Ok, let’s take this one at a time:
> 1. Can a server behind a firewall host it’s own name servers? To some extent that seems to be true because if I go to http://freephpnukehosting.com which is my default domain and where my name servers reside ns1 and ns2 dot freephpnukehosting.com the page comes up on the Internet. This is optimistic!
Your statement in 3 about “192.168.0.2 and .3” leads me to believe you aren’t asking about firewalling, but network address translation. A firewall merely blocks ports or doesn’t based on some criteria, while network address translation forwards a port or address to another port and/or address. Any service can run behind a firewall, as long as that service is allowed by the firewall rules. Some services cannot run behind a network address translation device, but DNS and web are not among those that can’t, assuming the NAT device is correctly configured to forward the appropriate external ports and addresses to the matching internal ports and addresses. This configuration, it sounds like, is the business of your host–not you or Virtualmin. If any NameVirtualHost on your system is working, then we can say with confidence that the configuration is correct.
> 2. I have worked with your previous suggestions; however, my virtual servers refuse to forward for some reason. It could be a simple step but it is alluding me somehow.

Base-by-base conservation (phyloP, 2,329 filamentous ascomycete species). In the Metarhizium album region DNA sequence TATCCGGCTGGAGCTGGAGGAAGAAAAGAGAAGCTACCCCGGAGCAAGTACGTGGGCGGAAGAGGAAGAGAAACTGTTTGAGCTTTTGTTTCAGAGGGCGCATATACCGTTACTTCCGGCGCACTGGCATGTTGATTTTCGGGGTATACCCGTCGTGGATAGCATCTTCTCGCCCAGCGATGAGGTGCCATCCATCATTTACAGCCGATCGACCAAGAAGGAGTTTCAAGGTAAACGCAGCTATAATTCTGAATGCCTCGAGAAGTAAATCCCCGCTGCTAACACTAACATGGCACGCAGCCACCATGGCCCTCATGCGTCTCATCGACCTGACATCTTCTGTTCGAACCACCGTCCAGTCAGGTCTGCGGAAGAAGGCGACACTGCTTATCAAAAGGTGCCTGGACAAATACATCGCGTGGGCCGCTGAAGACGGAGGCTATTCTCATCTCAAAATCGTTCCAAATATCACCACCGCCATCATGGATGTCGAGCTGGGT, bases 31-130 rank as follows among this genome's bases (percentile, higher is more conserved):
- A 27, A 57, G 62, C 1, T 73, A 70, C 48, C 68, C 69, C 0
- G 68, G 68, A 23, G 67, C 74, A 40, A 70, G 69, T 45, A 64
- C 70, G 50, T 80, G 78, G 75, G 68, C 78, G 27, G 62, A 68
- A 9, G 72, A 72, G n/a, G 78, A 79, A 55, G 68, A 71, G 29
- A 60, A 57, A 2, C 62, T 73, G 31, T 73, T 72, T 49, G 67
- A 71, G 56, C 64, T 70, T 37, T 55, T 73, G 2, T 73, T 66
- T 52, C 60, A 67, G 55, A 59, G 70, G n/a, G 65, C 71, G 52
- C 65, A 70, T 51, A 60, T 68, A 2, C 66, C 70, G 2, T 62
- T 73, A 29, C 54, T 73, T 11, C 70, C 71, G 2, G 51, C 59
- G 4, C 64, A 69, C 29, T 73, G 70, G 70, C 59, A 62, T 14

Can you clarify what you mean by “forward”? The term forward has several meanings in networking, but I can’t figure out from context which meaning you are after here. A webserver doesn’t need to “forward” anything in any context I can imagine would apply to you…perhaps you mean it just isn’t answering requests?
Anyway, when I go to your addresses I get an Indy After Hours website. Seems like the webserver is working fine. There might be a misconfiguration in the freephpnukehosting.com domain, though.
> 3. Now that ip’s have changed to 192.168.0.2 and .3 how should apache be listening for requests? I am not sure if they should be listening to the 126.96.36.199 which is the address on the firewall that is translated to 192.168.0.2 or if they should be listening to just the 192 address.
This one is easy. It’s impossible for Apache to listen on an address that doesn’t exist on the machine. So, I’m gonna recommend you let it listen on 192.168.0.2 and .3.
Don’t fret too much over the networking side of things. If the NAT device is configured properly, everything will just work. (OK, mail can be an issue, due to spam filters…But we’ll cross the bridge when we come to it.)
Anyway, since the webserver is answering queries, you’ve already handled this question correctly, even if you didn’t know it.
So…I think we just need to get you to cut and paste your relevant NameVirtualHost sections from your httpd.conf file. I can’t really guess what is misconfigured with the information I have, and that would clear it up real quick.